10/31/2002 - 7/30/2014Annie smelled like microwave buttered popcorn. It would percolate through her tufty toe-pad fur and fill the room with sunshine when she was content. It was one of the things we didn't anticipate when we brought her home, 4 months after our wedding.

As first time dog owners we were conscientious. We read books on being good leaders, use positive training, don't scold for accidents you don't see happen. We researched breeds appropriate for our lifestyle: active types, runners living in the suburbs. We looked for ethical breeders in our area , those with wide, green acres for running and clean sleeping quarters. But similar to first time parents, we were not prepared. We were not prepared for the personalities that dogs come with. We were not prepared for the tour de force that was Annie.

Bred to be a show dog, she failed in some way or another. Maybe it was her single layer coat or diminutive size. Corgis, normally solid, sturdy dogs are bred for herding after cattle. They are low to the ground to miss a well-timed kick to the head from a hoof. They have double coats to keep the rain and cold away, common in their ancestral Welsh countryside.

Where Annie lacked in those areas she excelled in others. She had a show dog's opinion of herself, a innate belief that she was by far the most interesting thing in the room and all eyes should be upon her. She could work a crowd better than a politician. She would saddle up to people and ham it up, showing her belly with a floozy grin, practically commanding them to notice her. Relishing in the petting, soaking up the attention, parties were her jam.

She was a runner! and not just a runner….a runnnnnnnner. She could easily keep up with us for 5 miles. And she was blisteringly fast when an "offensive animal" walked into our yard. She would go so fast, ears back, tummy an inch from the ground, front legs flying out, back ones shooting behind that she more bounded in a low crouch than ran, paws touching for less than a millisecond per stride. For fun, she would spin around in top-speed circles in the yard (or in the winter, the bedroom). We called that Rodeo. It was especially fun to watch when done with another dog, each one ducking and weaving between the other, grinning, stopping for a remote second to then jump back into the dance. Rodeo.

Uncommonly for a herding dog, Annie liked to fetch. She knew the different names of her toys. Maybe it was ChubChub that was tossed this time, and she would know to leave Squeaky or Chew alone, single-mindedly searching for the only one that was requested. Racing down the hall, bounding up the stairs 3 at a time with ease, returning, with jaunt in her step and a grin.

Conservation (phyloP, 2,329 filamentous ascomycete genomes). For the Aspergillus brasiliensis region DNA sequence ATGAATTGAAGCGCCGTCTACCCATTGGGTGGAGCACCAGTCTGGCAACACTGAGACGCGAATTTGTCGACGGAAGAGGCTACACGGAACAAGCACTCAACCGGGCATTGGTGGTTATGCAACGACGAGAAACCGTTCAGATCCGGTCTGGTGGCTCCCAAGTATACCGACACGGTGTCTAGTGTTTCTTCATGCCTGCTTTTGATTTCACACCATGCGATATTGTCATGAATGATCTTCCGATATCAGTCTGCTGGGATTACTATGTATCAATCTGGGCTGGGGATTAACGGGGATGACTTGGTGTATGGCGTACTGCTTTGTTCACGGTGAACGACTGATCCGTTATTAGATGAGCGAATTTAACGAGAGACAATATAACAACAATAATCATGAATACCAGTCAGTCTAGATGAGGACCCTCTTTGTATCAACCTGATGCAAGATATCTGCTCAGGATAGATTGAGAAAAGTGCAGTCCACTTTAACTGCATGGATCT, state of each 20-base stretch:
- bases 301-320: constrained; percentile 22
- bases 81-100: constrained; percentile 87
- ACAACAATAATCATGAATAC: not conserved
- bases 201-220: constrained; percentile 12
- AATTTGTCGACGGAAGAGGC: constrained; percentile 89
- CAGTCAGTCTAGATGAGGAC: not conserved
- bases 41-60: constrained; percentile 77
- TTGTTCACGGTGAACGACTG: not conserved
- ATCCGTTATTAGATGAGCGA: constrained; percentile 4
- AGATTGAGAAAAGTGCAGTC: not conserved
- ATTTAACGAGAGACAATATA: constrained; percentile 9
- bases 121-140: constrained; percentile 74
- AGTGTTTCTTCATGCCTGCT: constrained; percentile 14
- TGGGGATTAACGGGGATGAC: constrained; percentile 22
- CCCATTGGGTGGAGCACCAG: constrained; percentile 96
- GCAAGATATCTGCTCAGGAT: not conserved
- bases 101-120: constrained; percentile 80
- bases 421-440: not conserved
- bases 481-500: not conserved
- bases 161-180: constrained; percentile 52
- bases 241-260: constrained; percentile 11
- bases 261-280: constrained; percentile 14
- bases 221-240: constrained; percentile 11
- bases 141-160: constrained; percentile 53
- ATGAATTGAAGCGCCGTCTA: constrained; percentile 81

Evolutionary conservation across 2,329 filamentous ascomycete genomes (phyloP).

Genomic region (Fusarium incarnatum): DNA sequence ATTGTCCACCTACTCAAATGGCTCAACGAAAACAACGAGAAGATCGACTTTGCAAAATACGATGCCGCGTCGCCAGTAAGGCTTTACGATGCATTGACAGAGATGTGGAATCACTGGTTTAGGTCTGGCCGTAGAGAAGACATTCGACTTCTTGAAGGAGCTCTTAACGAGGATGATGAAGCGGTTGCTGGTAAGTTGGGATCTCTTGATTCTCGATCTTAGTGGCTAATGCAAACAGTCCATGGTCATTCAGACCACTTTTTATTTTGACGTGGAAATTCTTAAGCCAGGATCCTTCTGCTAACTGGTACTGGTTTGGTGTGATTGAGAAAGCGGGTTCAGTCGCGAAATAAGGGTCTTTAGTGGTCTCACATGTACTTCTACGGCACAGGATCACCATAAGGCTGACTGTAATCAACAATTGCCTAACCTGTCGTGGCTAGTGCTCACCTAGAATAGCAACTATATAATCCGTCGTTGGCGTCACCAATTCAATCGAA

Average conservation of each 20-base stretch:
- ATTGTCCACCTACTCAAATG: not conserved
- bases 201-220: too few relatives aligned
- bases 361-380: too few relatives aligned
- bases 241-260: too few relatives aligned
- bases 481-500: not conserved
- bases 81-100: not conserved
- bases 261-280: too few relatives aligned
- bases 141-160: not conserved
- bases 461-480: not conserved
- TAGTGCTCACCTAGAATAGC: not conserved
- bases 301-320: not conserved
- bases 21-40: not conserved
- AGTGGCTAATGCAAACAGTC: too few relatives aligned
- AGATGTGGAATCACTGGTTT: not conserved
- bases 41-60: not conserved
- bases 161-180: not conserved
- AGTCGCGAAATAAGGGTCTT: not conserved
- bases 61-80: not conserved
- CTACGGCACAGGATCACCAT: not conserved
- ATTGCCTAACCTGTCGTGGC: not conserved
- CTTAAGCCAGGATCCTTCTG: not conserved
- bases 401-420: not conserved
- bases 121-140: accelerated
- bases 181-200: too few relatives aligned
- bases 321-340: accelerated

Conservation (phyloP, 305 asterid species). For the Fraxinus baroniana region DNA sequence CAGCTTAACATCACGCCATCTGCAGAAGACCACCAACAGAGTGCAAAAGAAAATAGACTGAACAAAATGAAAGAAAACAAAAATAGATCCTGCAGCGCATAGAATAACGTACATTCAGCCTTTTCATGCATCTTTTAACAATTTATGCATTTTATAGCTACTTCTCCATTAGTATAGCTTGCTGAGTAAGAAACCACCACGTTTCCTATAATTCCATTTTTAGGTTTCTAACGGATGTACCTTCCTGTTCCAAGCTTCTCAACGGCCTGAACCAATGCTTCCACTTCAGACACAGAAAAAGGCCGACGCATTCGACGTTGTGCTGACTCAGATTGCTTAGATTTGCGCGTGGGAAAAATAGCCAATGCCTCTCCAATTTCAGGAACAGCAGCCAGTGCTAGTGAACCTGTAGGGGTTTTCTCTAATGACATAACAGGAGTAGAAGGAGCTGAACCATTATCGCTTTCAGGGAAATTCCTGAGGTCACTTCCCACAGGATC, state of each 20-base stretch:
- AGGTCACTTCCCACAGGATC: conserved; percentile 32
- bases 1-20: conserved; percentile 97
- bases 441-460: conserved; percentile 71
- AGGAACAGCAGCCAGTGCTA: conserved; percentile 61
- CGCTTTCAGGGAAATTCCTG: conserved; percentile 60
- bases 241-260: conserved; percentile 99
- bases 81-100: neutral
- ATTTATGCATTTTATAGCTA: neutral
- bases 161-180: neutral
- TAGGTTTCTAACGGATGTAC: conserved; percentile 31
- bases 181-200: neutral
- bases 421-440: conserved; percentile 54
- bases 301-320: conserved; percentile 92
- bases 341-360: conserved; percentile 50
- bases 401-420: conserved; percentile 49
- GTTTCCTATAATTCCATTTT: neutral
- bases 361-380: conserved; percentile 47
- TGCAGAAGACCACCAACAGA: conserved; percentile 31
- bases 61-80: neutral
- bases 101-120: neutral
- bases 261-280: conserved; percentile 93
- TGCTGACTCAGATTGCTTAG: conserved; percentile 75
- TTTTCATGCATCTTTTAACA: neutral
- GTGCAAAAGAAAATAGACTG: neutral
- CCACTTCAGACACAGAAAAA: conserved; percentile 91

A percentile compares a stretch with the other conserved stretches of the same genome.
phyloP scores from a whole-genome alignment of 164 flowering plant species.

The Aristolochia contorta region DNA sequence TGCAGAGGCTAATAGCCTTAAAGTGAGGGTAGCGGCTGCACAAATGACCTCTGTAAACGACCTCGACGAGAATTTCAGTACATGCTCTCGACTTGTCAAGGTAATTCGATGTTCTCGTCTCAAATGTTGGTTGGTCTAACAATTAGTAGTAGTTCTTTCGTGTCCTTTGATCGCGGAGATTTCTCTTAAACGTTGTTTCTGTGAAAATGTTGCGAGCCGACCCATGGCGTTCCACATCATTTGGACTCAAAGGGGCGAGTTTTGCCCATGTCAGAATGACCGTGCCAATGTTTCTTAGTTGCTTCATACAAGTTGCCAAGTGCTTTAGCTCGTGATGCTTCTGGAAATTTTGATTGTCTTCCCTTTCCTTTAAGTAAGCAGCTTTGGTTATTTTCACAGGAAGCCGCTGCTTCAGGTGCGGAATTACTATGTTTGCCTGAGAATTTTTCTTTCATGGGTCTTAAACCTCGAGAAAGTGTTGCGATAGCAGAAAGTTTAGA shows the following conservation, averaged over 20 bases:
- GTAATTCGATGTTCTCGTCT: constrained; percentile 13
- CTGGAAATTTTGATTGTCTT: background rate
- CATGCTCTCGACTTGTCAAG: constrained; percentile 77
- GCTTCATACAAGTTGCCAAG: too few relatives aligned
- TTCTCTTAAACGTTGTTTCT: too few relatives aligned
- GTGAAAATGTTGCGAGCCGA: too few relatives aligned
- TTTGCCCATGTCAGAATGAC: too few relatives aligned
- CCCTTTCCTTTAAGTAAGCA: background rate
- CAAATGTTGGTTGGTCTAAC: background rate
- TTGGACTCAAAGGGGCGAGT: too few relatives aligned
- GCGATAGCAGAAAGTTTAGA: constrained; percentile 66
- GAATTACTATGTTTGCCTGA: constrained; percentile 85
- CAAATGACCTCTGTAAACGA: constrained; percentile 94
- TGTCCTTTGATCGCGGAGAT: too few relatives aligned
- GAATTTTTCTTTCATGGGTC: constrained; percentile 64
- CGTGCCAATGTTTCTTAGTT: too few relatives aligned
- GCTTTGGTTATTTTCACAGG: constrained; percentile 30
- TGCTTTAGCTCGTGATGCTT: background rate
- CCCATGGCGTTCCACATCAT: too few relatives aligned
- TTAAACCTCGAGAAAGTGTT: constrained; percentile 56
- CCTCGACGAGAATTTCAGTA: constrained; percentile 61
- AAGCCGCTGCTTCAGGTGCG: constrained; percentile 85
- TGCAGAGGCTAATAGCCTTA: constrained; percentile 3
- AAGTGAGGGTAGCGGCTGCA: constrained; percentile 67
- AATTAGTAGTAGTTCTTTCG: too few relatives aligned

On walks, we'd joke that Annie had an alignment issue. She wanted to move so quickly that her back legs would speed past her fronts, a Slinky, swaying to and fro. We nicknamed her SlinkyDog. Her ambition to be first drove the pace of our outings. If we unconsciously got ahead of her by a fraction, she would pick up her speed to be a nose in front. Shoes, nose, shoes nose…until our calves burned and thighs strained and we suddenly became conscious of the challenge and nipped it with a tug on the leash. She was schizophrenic in her sniff choices, unable to decide what side of the trail she preferred to stay on. Unlike a blood hound following a single trail, she frenetically sniffed to the left then to right, tugging to this side for 3 seconds then running to go to that opposite side for 4. For this, she was nicknamed The Kite.

All that running, all the time, you would think we would have noticed when she slowly…. stopped. She stopped running and stopped Rodeo. We thought, "she's just getting older". She stopped coming up the stairs. We said "But she is still eating fine" and we still didn't see. But when the tops of her back feet began to scuff on the ground and bleed, we noticed. She was then diagnosed with DM, Degenerative Myelopathy, a genetic disease that wastes away the neurons to the legs, to the trunk, to eventually the heart and lungs. We had 2 years, if we were lucky.

Ever the fighters, we taught her how to go up the stairs again, inching up one by one. We bought a sling to keep her legs under her during walks, for now the SlinkyDog was even more slinky. When her back legs could no longer stabilize her, we got her a cart designed especially for her.

We had heard about carts from Bobbie Mayer the webmaster of Corgis on Wheels and author of WheelCorgis. Some dogs never like their cart, some don't realize their potential until they are completely immobile. Not Annie. She sped off in it the first day, like an otter goes through water, looking back at us with a grin so large it said What took you so long?!

She was running…again. And that is how we choose to remember her today, our petite, ambitious, popcorn SlinkyDog, chasing down toys and Rodeo-ing with the others with DM, nose in the air as she crossed the Rainbow Bridge with the aid of Dr. Brad.
S H TurgeonNewtown Square, PennsylvaniaAugust 4, 2014
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